Duddy drove for fifteen minutes before he figured out that he had no advance and nothing in writing from Mr. Cohen. The film would cost him at least five hundred dollars—more, when you considered the work and time it would take—and there was no guarantee of a return on his investment. That lousy bastard, Duddy thought, and he makes it sound like he was doing me a favor.

He went to see Seigal at home and his wife talked him into letting Duddy make the picture. Seigal paid an advance of two hundred and fifty dollars and signed an agreement to pay fifteen hundred in all if he liked the film and another six hundred even if he didn't want it. It was a mistake to see Cohen at the office. Duddy thought afterward. You’ve got to get them at home with the wife and boy there.

“When’s the Cohen bar-mitzvah?" Mr. Friar asked.

“Two weeks from Saturday,” Duddy said.

“I’d like to start looking at some of the locations tomorrow."


“Can you take me to the synagogue?” “Yeah, sure.”

“I say, old chap, you do look down

in the mouth,” Friar continued briskly. “We’ve got to hit them with something unusual right in the first frame. Have you ever seen Franju’s Sang des Bêtes?” “I don’t think so.”

“It was a documentary, old chap. A great one. We could do worse than to use it for our model.”

“It’s got to be good, Mr. Friar. Better than good, or I’m dead.”

THE COHEN BOY’S bar-mitzvah was a big affair in a modern synagogue. The synagogue in fact was so modern that it was not called a synagogue any more. It was called a temple. Duddy had never seen anything like it in his life. There was a choir and an organ and a parking lot next door. The men not only did not wear hats but they sat together with the women. All these things were forbidden by traditional Jewish law, but those who attended the temple were so-called Reform Jews and they had modernized the law to suit life in America. The temple prayer services were conducted in English by Rabbi Harvey Goldstone, MA, and Cantor “Sonny” Brown. Aside from his weekly sermon, the marriage clinic, the Sunday school, and so on, the rabbi, a most energetic man, was very active in the community at large. He was a man who unfailingly offered his time to radio stations as a spokesman for the Jewish point of view on subjects that ranged from Does Israel Mean Divided Loyalties? to The Jewish Attitude to Household Pets. He also wrote articles for magazines and a weekly column of religious comfort for the Sun. There was a big demand for Rabbi Goldstone as a public speaker and he always made sure to send copies of his speeches to all the newspapers and radio stations.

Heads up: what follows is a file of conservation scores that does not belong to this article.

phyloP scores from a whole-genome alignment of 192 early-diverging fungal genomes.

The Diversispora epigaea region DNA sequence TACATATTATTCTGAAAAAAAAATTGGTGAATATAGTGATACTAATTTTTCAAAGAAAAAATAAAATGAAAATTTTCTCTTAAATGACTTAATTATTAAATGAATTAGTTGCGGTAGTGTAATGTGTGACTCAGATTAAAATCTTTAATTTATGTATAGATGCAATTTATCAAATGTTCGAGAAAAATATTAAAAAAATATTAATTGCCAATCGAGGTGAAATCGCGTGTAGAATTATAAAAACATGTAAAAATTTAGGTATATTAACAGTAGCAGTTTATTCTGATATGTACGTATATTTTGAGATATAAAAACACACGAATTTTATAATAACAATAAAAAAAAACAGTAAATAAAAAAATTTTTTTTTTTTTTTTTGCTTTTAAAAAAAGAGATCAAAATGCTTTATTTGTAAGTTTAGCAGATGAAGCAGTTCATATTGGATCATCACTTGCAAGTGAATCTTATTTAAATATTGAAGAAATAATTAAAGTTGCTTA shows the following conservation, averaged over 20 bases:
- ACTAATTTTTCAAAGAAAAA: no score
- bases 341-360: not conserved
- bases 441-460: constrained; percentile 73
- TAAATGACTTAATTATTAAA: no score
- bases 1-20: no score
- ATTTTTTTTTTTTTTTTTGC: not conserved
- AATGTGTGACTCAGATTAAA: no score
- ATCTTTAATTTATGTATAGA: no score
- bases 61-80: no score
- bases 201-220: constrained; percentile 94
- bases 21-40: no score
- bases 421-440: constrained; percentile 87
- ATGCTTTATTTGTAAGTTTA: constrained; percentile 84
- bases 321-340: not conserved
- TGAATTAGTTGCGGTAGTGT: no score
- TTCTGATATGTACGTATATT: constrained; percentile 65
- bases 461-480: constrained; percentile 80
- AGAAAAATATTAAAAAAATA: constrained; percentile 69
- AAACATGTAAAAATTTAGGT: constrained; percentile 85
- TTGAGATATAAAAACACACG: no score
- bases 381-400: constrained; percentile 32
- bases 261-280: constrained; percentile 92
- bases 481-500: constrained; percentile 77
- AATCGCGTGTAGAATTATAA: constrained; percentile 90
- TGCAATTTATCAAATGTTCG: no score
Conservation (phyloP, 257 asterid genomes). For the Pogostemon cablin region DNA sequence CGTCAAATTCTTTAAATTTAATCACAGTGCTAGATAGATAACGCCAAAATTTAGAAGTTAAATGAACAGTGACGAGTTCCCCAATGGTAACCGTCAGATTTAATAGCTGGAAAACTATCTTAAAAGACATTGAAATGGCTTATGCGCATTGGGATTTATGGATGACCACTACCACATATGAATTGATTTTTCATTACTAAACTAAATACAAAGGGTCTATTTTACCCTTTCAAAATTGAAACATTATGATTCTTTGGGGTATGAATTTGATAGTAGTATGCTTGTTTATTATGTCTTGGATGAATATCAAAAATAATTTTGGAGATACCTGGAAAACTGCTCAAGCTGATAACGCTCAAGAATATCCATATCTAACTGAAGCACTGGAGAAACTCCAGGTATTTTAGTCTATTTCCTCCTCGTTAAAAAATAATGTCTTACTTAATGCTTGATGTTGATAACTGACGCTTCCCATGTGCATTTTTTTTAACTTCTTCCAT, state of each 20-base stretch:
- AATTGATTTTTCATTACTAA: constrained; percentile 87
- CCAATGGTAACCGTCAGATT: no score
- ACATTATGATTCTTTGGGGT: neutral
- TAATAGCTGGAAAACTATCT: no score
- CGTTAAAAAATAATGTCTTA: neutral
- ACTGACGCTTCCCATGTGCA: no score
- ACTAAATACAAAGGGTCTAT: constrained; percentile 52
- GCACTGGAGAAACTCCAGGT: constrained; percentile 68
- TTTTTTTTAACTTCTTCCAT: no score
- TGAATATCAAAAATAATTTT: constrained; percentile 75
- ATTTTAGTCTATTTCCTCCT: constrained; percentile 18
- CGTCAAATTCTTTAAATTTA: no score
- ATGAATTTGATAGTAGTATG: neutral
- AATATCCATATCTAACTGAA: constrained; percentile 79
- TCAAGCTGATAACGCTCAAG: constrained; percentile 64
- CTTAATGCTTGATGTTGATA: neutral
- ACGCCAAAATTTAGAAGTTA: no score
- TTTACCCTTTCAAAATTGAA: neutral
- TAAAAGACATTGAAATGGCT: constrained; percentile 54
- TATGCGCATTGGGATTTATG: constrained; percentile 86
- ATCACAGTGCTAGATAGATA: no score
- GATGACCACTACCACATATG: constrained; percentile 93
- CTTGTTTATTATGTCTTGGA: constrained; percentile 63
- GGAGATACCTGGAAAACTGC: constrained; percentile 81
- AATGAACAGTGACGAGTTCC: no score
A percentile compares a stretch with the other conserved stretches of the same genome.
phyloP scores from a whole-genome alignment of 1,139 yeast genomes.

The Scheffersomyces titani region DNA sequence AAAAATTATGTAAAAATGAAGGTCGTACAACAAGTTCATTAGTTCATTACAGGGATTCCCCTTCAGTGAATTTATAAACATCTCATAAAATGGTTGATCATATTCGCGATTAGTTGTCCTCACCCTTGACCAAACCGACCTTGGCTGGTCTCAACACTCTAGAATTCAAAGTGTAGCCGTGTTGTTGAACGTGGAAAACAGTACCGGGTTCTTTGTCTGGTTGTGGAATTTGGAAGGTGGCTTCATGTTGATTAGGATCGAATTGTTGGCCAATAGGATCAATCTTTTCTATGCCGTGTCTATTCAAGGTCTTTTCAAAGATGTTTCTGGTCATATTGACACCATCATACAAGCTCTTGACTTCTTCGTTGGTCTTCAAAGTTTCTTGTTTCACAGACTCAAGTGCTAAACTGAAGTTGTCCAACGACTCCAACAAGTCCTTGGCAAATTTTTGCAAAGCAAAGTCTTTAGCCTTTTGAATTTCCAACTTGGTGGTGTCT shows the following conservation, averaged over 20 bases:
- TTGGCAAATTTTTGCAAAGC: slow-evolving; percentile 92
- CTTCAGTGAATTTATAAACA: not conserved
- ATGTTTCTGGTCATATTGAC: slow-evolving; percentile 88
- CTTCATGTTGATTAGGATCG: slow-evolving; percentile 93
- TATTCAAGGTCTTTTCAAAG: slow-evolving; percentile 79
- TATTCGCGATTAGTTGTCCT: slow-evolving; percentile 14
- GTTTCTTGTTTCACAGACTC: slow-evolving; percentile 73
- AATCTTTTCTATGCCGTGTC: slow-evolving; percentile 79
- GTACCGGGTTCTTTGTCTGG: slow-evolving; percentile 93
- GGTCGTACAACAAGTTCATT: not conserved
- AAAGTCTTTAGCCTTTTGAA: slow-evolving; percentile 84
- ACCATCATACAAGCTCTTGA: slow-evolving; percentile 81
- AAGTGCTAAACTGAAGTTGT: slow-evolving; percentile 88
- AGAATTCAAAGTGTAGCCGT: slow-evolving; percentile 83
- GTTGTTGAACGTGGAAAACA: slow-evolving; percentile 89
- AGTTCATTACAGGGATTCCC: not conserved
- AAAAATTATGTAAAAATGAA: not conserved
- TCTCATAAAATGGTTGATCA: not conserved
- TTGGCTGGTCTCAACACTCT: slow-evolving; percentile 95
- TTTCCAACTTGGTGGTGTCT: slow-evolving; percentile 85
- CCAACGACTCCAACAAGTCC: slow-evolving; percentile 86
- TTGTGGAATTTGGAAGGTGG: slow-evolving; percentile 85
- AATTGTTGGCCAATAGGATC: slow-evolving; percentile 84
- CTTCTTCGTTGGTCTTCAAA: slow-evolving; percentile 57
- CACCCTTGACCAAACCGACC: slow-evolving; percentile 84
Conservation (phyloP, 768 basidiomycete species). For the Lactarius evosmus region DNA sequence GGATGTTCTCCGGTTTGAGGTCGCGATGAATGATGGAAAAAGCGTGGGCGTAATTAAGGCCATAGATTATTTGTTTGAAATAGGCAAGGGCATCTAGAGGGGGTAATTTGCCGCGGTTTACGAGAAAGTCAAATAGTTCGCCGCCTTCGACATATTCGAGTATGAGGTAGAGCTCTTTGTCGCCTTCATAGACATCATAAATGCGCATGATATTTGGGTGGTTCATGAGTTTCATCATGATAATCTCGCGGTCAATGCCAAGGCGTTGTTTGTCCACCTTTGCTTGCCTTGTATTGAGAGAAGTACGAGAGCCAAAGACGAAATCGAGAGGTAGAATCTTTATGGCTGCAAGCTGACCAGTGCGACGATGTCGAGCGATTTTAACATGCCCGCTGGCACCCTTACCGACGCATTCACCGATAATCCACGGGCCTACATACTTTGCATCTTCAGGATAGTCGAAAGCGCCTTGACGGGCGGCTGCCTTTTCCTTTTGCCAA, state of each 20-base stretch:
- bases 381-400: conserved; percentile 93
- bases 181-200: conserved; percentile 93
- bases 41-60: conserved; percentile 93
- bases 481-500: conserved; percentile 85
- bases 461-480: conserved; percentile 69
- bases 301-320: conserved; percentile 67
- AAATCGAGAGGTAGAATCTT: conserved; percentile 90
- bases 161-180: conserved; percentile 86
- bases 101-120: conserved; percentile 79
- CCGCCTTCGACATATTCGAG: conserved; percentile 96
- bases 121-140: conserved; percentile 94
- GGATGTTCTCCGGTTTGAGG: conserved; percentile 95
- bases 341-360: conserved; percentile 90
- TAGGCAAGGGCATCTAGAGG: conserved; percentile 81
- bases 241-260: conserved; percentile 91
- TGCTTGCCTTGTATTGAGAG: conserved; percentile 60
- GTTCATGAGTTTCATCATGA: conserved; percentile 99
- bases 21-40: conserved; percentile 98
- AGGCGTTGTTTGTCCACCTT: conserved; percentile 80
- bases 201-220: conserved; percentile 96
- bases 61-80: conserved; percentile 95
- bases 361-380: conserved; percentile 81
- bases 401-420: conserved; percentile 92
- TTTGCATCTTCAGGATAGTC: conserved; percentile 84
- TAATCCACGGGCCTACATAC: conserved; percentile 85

Mr. Cohen, who was on the temple executive, was one of the rabbi’s most enthusiastic supporters, but there were some who did not approve. He was, as one magazine writer had put it, a controversial figure.

One dissenter was Duddy’s Uncle Benjy. “There used to be,” he said, “some dignity in being against the synagogue. With a severe orthodox rabbi there were things to quarrel about. There was some pleasure. But this cream puff of a synagogue, this religious drugstore, you might as well spend your life being against the Reader’s Digest. They’ve taken all the mystery out of religion.”

But Mr. Cohen, and other leaders of the community, all took seats at the temple for the High Holidays on, as Mr. Cohen said, the forty-yard line. The rabbi was extremely popular with the young marrieds and that, their parents felt, was important. Otherwise, some said with justice, the children would never learn about their Jewish heritage.